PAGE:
American Airlines received $381 million in cash for the takeoff and landing slots it was required to divest at Washington, D.C.’s Reagan National Airport and New York’s LaGuardia Airport, the company’s top executive said Monday, a bigger-than-expected windfall for the Fort Worth-based company.
Speaking at an investor conference in New York on Monday, Chief Executive Officer Doug Parker said the airline got more than it had anticipated for 34 slots at LaGuardia and 86 slots at Reagan.
“We’re very pleased with the result,” Parker said, saying the slots had been recently appraised at $225 million.
In a court filing on Monday, the U.S. Department of Justice valued the slot deals at $425 million, including slots American swapped with JetBlue Airways. JetBlue received 16 slots at Reagan in exchange for giving American 24 slots at New York’s JFK airport.
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“The competitive significance of the remedy is reflected in the value being paid for the divested Reagan National and LaGuardia slots — over $425 million — which is unprecedented in the airline industry and among the most substantial merger remedies in any industry,” the filing said.
As part of its antitrust settlement with the federal government to gain approval for its merger with US Airways, American was required to sell 104 takeoff and landing slots at Washington Reagan National and 34 slots at New York’s LaGuardia airport. These included a dozen slots that JetBlue Airways had been leasing from American at Reagan and 10 slots Southwest Airlines had been leasing from American at LaGuardia.
“The remedy is a major victory for American consumers. It will enable Low Cost Carriers (“LCCs”) to fly millions of new passengers per year to destinations throughout the country,” the filing said.
JetBlue purchased an additional 24 slots at Reagan while Virgin America bought eight slots at Reagan. Southwest bought 56 slots at Reagan but will be returning 2 to the Federal Aviation Administration because they are only for a Sunday flight.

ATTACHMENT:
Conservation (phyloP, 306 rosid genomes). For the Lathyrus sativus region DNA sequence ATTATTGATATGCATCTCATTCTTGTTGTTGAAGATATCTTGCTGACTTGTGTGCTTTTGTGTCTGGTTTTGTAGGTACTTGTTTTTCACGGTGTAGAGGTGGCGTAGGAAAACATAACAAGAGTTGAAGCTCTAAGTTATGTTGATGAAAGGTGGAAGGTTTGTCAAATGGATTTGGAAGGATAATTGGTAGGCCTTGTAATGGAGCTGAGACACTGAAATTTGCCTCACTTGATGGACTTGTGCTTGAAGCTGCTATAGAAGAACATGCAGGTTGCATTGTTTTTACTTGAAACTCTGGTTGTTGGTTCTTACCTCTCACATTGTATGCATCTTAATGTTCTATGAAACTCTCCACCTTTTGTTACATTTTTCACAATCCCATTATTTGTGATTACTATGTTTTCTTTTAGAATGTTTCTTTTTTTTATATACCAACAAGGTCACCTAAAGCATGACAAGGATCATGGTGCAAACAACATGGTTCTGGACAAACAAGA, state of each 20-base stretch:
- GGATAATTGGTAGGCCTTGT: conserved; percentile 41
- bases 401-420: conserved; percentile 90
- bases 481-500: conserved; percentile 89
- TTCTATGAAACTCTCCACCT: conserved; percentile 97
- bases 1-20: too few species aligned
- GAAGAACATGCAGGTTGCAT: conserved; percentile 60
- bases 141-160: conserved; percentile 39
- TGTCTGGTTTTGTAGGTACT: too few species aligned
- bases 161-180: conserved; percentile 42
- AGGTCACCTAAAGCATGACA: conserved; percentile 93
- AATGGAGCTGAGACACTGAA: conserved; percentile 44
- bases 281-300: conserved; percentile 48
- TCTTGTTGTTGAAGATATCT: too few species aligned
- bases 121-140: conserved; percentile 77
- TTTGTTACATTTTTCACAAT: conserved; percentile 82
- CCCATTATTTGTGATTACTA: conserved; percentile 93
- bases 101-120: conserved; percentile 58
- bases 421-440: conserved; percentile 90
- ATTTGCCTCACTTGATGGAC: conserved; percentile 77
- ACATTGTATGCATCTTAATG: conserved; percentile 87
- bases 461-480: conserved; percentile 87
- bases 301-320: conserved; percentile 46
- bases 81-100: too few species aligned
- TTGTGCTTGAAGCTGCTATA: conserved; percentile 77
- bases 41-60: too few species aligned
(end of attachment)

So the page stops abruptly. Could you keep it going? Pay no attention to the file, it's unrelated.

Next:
At LaGuardia, Southwest bought an additional dozen slots while Virgin America purchased the other 12.
Also on Monday, Parker discussed the financial impact of canceling thousands of flights in the first two months of the year due to winter storms.
In a traffic report released Monday, American said it canceled more than 14,000 flights in February, up 149 percent from the same month last year. During the first two months of 2014, American said it canceled about 28,000 flights, 164 percent more than January and February of 2013.
“One of the things that happens when you’re the biggest airline in the world is you have big numbers like this,” Parker said. “You don’t cancel 28,000 flights without having some [profit and loss] impact.”
Several carriers also released flight cancellation numbers for the month with Southwest saying it canceled more than 2,800 flights in February. Delta Air Lines and United Airlines canceled 8,000 and 11,000 flights respectively.
Despite the storms, American said it expects unit revenues to be 2 to 4 percent higher in the first quarter of 2014; it plans to disclose the impact on its profitability in early April. Unit revenue is a key measure in the airline industry that tracks how much money an airline collects for every seat mile flown.
American said passenger traffic rose slightly, up 0.5 percent in February as the carrier increased capacity 0.8 percent in the month. Its load factor, which measures how full American’s planes are, dropped 0.3 percentage points to 78.4 percent.
Separately, American and JetBlue Airways announced that they will no longer sell tickets on each other’s networks for select flights out of New York and Boston.
The companies will also end their frequent flyer agreement that allowed customers to earn miles or points on certain routes operated on the other airline.
The end of these agreements is effective April 1.
The partnership, announced in March 2010, allowed JetBlue customers to connect to American’s international flights out of Boston and New York’s JFK Airport while American customers were able to connect to JetBlue flights to domestic cities where the carriers didn’t compete, such as JFK to Portland, Maine, or Nantucket, Mass.
The end of the partnership was expected by Wall Street analysts.
“This is not a complete surprise as we expected US Airways could provide American the feed they need in New York. More to the point, we expect New York to be less important to American going forward as US Airways has a large hub in Philadelphia,” wrote Cowen and Company analyst Helane Becker in an investor note Monday morning.